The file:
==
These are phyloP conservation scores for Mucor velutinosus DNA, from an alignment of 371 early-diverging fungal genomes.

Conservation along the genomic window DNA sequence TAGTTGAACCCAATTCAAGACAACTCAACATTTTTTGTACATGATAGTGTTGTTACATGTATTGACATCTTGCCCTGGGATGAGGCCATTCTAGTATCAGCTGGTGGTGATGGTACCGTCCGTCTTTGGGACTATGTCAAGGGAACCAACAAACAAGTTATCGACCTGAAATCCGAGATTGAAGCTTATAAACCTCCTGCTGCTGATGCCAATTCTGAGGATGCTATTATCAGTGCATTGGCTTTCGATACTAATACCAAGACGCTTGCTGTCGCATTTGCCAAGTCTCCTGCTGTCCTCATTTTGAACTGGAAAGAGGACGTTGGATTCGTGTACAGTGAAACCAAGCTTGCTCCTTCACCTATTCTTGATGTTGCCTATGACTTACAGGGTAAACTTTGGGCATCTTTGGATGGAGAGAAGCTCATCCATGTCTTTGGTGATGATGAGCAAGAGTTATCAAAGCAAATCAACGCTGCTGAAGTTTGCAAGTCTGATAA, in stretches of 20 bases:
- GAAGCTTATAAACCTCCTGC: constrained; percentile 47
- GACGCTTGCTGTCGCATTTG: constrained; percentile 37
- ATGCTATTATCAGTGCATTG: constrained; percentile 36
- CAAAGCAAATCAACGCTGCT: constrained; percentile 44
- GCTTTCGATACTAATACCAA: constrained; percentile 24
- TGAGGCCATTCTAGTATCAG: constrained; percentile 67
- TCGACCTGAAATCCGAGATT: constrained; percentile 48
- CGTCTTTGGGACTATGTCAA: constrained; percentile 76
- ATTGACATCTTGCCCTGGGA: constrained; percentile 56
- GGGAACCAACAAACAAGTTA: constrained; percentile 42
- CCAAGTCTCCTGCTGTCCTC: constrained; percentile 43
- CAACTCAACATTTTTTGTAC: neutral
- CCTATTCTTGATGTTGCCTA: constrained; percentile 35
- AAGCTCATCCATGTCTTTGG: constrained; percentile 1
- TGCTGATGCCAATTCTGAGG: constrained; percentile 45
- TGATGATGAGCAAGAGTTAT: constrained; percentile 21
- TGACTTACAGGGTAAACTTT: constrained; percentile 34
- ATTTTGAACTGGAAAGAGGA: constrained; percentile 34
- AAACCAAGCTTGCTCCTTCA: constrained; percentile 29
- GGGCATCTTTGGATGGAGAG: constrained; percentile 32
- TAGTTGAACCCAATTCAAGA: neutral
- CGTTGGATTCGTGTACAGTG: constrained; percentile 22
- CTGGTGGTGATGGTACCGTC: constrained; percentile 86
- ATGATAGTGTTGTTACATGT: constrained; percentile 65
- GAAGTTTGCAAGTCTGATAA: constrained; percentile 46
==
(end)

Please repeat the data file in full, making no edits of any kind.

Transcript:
These are phyloP conservation scores for Mucor velutinosus DNA, from an alignment of 371 early-diverging fungal genomes.

Conservation along the genomic window DNA sequence TAGTTGAACCCAATTCAAGACAACTCAACATTTTTTGTACATGATAGTGTTGTTACATGTATTGACATCTTGCCCTGGGATGAGGCCATTCTAGTATCAGCTGGTGGTGATGGTACCGTCCGTCTTTGGGACTATGTCAAGGGAACCAACAAACAAGTTATCGACCTGAAATCCGAGATTGAAGCTTATAAACCTCCTGCTGCTGATGCCAATTCTGAGGATGCTATTATCAGTGCATTGGCTTTCGATACTAATACCAAGACGCTTGCTGTCGCATTTGCCAAGTCTCCTGCTGTCCTCATTTTGAACTGGAAAGAGGACGTTGGATTCGTGTACAGTGAAACCAAGCTTGCTCCTTCACCTATTCTTGATGTTGCCTATGACTTACAGGGTAAACTTTGGGCATCTTTGGATGGAGAGAAGCTCATCCATGTCTTTGGTGATGATGAGCAAGAGTTATCAAAGCAAATCAACGCTGCTGAAGTTTGCAAGTCTGATAA, in stretches of 20 bases:
- GAAGCTTATAAACCTCCTGC: constrained; percentile 47
- GACGCTTGCTGTCGCATTTG: constrained; percentile 37
- ATGCTATTATCAGTGCATTG: constrained; percentile 36
- CAAAGCAAATCAACGCTGCT: constrained; percentile 44
- GCTTTCGATACTAATACCAA: constrained; percentile 24
- TGAGGCCATTCTAGTATCAG: constrained; percentile 67
- TCGACCTGAAATCCGAGATT: constrained; percentile 48
- CGTCTTTGGGACTATGTCAA: constrained; percentile 76
- ATTGACATCTTGCCCTGGGA: constrained; percentile 56
- GGGAACCAACAAACAAGTTA: constrained; percentile 42
- CCAAGTCTCCTGCTGTCCTC: constrained; percentile 43
- CAACTCAACATTTTTTGTAC: neutral
- CCTATTCTTGATGTTGCCTA: constrained; percentile 35
- AAGCTCATCCATGTCTTTGG: constrained; percentile 1
- TGCTGATGCCAATTCTGAGG: constrained; percentile 45
- TGATGATGAGCAAGAGTTAT: constrained; percentile 21
- TGACTTACAGGGTAAACTTT: constrained; percentile 34
- ATTTTGAACTGGAAAGAGGA: constrained; percentile 34
- AAACCAAGCTTGCTCCTTCA: constrained; percentile 29
- GGGCATCTTTGGATGGAGAG: constrained; percentile 32
- TAGTTGAACCCAATTCAAGA: neutral
- CGTTGGATTCGTGTACAGTG: constrained; percentile 22
- CTGGTGGTGATGGTACCGTC: constrained; percentile 86
- ATGATAGTGTTGTTACATGT: constrained; percentile 65
- GAAGTTTGCAAGTCTGATAA: constrained; percentile 46